The green energy revolution is leaving Canada out in the cold

Prime Minister Stephen Harper would be wise to pay close attention to these words in President Barack Obama’s inaugural address:

“The path towards sustainable energy sources will be long and sometimes difficult. But America cannot resist this transition; we must lead it. We cannot cede to other nations the technology that will power new jobs and new industries — we must claim its promise.”

Should the president make good on his word, the U.S. will reduce its reliance on fossil fuel imports from the Middle East and Canada. Such a move would not only make projects like Keystone XL highly unlikely, it would increase pressure on Canada to re-position itself as a supplier of the clean energy and associated technologies the U.S will need.

As recently as 2009, Mr. Harper sounded much like Obama, referring to hopes of Canada becoming a “clean energy superpower.” But with his government’s current focus on accelerating development of Canada’s fossil fuel commodities — from oilsands to shale gas and coal — he now talks only of Canada as a “natural-resources powerhouse,” risking our prospects of competing in clean energy.

The global transition to cleaner energy is fueling an economy that is worth $1 trillion now and will grow to $3 trillion by 2020. Canadian entrepreneurs, meanwhile, capture just one per cent of the global “clean-tech” market, of which clean energy is a subset. Those entrepreneurs tell us that they succeed in spite of being Canadian, not because of it, and that business-as-usual will leave Canada out in the cold.

That’s one of the findings in the Pembina Institute’s latest report, Competing in Clean Energy. To find opportunities for, and barriers to, Canada capitalizing on this global energy shift, we asked the experts: two dozen CEOs, executives, investors and academics working in and around clean energy. Their stories are revealing.

The good news is that, with more than 700 companies, Canada’s clean tech sector grew its job numbers by 11 per cent and invested almost $2 billion in research and development between 2008 and 2010.

The bad news is that the task of growing clean energy entrepreneurship in Canada still faces roadblocks. One is the scarcity of risk capital. Venture capital investment, especially from large institutional investors, should be on the rise. Instead, it has declined from about $3.3 billion in 2000 to less than $1 billion in 2012.

Innovative clean energy technologies require significant amounts of early stage high-risk capital, placing it in a “hole” between the venture and debt capital markets. Not fitting neatly into either category makes raising capital a daunting task, resulting in too many good clean energy ideas dying on the drawing board.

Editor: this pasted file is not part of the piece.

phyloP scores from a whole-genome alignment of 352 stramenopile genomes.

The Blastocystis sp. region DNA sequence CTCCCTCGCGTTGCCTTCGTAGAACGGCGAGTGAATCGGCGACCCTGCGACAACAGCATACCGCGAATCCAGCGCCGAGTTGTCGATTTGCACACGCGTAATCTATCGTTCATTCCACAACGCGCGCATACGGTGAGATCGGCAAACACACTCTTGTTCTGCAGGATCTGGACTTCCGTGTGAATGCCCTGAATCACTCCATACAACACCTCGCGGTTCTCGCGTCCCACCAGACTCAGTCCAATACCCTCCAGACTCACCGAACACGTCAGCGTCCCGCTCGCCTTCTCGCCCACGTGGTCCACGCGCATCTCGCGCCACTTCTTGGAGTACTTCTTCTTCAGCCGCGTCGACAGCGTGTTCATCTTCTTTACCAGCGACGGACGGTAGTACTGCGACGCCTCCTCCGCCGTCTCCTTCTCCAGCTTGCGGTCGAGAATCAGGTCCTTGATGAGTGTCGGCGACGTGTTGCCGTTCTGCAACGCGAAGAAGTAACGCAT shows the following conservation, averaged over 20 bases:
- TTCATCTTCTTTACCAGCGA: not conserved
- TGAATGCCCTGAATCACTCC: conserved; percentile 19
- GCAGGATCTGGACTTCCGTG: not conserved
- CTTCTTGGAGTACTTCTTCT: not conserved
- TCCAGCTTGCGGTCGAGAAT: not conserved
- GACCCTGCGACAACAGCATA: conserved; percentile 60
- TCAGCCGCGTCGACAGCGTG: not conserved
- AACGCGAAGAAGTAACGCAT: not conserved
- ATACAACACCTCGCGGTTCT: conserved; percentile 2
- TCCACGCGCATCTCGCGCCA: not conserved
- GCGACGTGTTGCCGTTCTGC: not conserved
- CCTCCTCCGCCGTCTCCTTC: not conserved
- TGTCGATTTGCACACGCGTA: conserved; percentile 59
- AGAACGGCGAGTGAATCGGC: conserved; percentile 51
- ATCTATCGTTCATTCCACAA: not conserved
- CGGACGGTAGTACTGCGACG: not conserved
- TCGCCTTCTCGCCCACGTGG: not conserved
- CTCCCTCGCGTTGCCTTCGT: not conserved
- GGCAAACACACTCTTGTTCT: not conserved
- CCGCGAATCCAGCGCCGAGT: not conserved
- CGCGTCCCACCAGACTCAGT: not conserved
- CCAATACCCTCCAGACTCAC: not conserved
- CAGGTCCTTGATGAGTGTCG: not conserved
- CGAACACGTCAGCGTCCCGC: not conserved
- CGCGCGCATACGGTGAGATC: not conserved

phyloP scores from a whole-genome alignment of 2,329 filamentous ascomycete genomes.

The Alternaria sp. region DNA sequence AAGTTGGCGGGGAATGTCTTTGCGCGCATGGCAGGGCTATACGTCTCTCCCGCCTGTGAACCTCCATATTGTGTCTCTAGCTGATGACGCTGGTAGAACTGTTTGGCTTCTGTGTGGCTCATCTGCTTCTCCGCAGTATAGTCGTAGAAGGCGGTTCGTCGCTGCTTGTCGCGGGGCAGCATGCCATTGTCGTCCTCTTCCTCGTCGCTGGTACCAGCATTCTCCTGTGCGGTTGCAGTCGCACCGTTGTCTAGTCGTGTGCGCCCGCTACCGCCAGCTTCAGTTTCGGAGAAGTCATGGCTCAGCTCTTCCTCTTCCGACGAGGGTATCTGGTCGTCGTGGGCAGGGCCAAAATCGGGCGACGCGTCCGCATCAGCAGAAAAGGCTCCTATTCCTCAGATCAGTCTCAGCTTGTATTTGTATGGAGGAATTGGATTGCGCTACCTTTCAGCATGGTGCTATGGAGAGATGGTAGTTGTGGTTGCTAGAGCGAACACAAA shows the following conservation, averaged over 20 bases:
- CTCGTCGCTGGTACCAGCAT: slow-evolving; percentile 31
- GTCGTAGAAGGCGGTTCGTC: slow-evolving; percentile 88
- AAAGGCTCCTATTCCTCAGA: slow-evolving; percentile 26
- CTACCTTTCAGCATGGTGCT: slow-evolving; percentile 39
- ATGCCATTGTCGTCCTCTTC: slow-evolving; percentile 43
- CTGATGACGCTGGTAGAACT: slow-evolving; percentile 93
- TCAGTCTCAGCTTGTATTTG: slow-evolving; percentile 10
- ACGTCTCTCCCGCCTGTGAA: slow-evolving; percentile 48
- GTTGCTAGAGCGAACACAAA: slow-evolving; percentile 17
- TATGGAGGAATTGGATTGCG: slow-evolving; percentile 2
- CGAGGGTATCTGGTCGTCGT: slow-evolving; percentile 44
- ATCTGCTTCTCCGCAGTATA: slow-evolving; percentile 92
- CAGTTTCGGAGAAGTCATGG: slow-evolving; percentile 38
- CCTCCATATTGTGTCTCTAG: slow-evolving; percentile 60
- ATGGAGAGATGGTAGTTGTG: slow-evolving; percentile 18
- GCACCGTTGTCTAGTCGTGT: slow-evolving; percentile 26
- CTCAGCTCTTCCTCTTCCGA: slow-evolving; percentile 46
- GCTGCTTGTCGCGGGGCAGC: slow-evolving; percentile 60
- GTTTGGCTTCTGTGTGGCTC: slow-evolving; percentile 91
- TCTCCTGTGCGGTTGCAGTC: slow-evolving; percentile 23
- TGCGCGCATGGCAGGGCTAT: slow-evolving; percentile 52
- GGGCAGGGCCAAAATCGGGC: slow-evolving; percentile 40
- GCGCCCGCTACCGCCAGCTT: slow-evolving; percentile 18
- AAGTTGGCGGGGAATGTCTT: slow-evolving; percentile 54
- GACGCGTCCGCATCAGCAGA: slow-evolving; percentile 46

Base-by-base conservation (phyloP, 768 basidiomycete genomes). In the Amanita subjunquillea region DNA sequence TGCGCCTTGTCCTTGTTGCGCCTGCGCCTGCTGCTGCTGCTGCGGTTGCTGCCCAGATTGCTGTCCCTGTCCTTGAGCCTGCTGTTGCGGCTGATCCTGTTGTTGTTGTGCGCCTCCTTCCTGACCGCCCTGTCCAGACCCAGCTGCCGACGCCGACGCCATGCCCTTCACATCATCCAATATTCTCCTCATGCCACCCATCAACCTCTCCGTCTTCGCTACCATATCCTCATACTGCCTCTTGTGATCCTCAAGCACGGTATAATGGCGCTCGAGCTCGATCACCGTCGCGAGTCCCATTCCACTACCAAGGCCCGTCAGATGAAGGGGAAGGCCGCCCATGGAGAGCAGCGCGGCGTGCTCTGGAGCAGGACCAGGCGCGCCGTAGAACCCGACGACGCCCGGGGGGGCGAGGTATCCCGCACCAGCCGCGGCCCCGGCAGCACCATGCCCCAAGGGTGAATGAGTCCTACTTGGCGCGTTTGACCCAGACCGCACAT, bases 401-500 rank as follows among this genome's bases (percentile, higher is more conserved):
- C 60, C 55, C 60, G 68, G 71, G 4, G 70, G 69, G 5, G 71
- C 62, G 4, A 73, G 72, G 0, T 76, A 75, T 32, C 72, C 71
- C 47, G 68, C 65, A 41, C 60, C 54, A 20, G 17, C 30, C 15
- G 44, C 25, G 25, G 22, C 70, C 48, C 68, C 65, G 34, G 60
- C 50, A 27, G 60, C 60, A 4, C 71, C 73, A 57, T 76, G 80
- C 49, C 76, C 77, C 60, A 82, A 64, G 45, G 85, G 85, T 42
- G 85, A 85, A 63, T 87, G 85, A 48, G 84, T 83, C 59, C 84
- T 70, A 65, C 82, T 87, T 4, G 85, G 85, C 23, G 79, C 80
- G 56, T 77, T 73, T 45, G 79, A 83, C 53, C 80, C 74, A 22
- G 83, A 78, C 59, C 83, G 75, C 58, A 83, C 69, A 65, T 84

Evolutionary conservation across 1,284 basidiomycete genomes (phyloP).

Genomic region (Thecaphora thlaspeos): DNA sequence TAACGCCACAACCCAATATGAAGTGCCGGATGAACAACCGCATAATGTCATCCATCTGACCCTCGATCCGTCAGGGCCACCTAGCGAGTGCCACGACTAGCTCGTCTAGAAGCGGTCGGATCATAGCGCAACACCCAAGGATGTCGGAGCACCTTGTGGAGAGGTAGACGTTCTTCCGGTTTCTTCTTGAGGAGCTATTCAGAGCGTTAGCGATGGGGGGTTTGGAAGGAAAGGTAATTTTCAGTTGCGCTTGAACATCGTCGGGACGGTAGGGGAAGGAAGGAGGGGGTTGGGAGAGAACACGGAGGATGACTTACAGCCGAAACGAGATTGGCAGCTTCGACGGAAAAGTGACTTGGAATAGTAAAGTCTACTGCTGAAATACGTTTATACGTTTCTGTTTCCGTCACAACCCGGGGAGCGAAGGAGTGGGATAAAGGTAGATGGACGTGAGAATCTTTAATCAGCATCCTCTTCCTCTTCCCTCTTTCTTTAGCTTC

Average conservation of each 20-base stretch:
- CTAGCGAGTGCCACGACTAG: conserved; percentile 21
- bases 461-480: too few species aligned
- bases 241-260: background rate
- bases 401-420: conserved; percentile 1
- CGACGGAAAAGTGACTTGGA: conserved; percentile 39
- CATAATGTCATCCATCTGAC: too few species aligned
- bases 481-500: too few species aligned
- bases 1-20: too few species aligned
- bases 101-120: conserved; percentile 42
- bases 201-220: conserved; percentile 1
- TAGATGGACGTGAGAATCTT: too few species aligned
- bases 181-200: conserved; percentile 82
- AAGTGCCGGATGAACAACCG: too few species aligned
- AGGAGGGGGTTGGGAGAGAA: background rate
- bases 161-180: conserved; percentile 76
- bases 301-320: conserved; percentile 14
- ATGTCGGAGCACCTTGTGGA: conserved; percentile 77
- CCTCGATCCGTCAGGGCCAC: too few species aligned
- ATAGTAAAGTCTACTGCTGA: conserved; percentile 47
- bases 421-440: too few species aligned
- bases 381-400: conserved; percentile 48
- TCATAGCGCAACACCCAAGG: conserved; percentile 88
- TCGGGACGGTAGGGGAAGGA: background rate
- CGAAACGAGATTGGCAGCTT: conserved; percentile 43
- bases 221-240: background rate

Another roadblock is a lack of supportive government policy to help companies prove their technologies and grow domestically before moving on to bigger international markets. So we lag in securing foreign patents and capturing market share. While the prized U.S. market is the biggest destination for our fossil fuel energy exports, Canadian companies have landed only two per cent of clean energy patents granted there since 2002. Compare that to Korea’s five per cent, Germany’s seven per cent, and Japan’s 26 per cent — all countries with strong domestic demand for the same clean energy technologies.

Fortunately, our interviewees were full of ideas on what Canada needs to do to avoid getting left behind.

To bridge the venture capital gap, Canadian governments, led by the federal government, could develop financial tools to encourage clean energy entrepreneurship. For example, “green bonds” are an increasingly popular idea for raising capital for projects with environmental benefits. Our interviewees also insist the Harper government must continue its support for Sustainable Development Technology Canada, which has played a long and critical role in financing clean energy to date. We suggest the federal government begin recapitalizing SDTC at a rate of $100 million per year for the next five years, beginning in with this year's budget.

Interviewees noted barriers to a stronger domestic market — including the artificial advantage offered to fossil energy firms through subsidies and their ability to treat the atmosphere as a cheap dumping ground for greenhouse gas pollution. As Andrew Heintzman, CEO of Investeco Capital, noted, “It's hard to compete when your competitors are being subsidized, basically, by society.”

Accelerating efforts to phase out the remaining federal fossil fuel subsidies not only would help to level the playing field, it would free up $1.3 billion for, say, clean energy R&D.

Almost every expert we talked to identified one thing as the most important step in growing a domestic market for clean energy: putting a price on greenhouse gas pollution. They’re not alone. From Alberta’s energy patch to Bay Street, the calls to move ahead with pricing carbon for environmental and economic reasons are getting louder — even as the idea is received with undiminished hostility by the Harper government.

Canada can compete in the global clean energy economy, but the clock is ticking. The prime minister was right when he said that Canada needs to be a clean energy superpower to compete in the energy markets of tomorrow — but he needs to get serious about it now, just as President Obama appears to be. We might be doing well as a natural resource powerhouse today — but those returns could be short-lived.